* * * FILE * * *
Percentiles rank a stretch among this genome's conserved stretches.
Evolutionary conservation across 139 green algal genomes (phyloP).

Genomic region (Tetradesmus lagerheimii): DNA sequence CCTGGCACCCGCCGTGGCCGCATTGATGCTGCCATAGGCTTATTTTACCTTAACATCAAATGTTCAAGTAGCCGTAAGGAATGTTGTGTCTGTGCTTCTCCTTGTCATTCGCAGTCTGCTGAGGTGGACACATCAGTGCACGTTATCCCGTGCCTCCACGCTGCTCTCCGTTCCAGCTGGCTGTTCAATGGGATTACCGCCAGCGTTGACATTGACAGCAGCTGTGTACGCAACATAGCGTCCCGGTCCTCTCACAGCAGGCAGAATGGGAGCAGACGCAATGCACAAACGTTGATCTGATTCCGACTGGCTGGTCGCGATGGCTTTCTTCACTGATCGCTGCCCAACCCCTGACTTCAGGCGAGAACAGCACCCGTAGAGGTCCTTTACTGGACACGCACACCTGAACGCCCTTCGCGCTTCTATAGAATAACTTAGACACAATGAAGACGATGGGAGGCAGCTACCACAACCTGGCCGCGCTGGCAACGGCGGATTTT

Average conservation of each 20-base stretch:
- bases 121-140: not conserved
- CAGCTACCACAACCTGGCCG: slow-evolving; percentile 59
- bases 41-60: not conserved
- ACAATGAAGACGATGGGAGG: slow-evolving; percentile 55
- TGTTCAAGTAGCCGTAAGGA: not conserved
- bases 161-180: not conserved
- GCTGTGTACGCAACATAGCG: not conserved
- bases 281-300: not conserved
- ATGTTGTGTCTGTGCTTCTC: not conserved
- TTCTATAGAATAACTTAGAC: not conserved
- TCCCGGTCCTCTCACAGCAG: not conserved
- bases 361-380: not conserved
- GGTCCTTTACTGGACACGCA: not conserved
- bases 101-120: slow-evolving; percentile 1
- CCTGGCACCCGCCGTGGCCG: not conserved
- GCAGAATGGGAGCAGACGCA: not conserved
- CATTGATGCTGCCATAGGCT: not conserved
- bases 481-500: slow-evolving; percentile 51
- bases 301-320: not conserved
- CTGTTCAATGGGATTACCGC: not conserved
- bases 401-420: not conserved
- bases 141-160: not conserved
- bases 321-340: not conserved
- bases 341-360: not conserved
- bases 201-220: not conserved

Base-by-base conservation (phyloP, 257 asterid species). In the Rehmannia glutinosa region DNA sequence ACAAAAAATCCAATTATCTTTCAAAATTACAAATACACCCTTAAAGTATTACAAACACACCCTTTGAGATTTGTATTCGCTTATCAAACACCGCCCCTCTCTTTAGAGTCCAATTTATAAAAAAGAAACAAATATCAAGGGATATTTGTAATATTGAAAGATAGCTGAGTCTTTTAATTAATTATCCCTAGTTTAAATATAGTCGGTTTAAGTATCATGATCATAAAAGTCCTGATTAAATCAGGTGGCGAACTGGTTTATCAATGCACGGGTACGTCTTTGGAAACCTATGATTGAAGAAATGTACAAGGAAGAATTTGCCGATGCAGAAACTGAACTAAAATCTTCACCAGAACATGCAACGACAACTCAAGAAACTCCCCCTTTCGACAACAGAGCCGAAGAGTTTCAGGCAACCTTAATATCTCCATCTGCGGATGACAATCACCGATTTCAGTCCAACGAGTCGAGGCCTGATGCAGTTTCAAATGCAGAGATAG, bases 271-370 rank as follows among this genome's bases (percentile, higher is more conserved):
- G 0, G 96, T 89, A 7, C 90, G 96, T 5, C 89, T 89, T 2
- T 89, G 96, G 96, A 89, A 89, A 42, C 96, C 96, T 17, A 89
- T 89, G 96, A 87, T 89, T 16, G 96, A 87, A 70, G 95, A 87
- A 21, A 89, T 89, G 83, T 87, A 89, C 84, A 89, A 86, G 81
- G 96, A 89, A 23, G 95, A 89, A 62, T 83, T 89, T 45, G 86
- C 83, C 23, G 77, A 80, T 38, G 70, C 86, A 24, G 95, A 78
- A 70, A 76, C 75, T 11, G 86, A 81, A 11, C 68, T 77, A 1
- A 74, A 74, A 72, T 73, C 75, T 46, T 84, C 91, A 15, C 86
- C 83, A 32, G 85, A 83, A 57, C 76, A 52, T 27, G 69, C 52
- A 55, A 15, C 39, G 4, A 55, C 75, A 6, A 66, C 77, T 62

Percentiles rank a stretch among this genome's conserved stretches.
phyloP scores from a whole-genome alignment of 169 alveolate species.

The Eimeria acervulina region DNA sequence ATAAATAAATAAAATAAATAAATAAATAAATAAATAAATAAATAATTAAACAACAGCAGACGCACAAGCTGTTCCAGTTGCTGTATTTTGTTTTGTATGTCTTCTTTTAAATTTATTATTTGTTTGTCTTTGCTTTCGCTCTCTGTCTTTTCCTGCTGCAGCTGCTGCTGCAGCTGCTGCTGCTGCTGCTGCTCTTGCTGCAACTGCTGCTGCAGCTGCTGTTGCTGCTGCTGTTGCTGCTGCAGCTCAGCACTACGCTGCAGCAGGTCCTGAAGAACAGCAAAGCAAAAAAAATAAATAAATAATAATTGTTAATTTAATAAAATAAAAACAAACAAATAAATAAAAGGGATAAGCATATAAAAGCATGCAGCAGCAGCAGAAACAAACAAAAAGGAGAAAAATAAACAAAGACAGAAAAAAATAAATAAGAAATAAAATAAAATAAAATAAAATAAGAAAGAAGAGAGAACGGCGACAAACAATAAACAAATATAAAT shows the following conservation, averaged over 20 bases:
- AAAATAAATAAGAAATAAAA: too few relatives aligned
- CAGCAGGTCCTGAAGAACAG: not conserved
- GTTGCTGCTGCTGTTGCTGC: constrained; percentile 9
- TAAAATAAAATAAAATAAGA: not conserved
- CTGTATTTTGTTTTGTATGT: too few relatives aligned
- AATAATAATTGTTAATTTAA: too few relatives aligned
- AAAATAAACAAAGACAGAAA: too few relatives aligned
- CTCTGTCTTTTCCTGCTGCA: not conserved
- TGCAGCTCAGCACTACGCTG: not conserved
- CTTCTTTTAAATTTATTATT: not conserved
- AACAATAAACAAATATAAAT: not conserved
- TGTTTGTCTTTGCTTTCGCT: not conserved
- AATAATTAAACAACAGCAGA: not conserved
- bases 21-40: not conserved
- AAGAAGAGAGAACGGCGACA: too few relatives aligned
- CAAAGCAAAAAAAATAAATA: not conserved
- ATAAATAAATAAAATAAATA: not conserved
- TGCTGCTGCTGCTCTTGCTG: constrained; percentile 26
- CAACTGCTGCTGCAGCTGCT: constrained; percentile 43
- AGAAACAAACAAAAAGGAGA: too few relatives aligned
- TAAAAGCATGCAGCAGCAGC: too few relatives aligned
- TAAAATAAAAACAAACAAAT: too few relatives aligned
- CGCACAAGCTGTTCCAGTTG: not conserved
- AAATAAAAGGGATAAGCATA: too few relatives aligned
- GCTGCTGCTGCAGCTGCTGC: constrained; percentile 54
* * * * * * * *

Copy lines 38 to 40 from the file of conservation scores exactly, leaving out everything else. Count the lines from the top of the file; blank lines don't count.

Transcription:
- A 74, A 74, A 72, T 73, C 75, T 46, T 84, C 91, A 15, C 86
- C 83, A 32, G 85, A 83, A 57, C 76, A 52, T 27, G 69, C 52
- A 55, A 15, C 39, G 4, A 55, C 75, A 6, A 66, C 77, T 62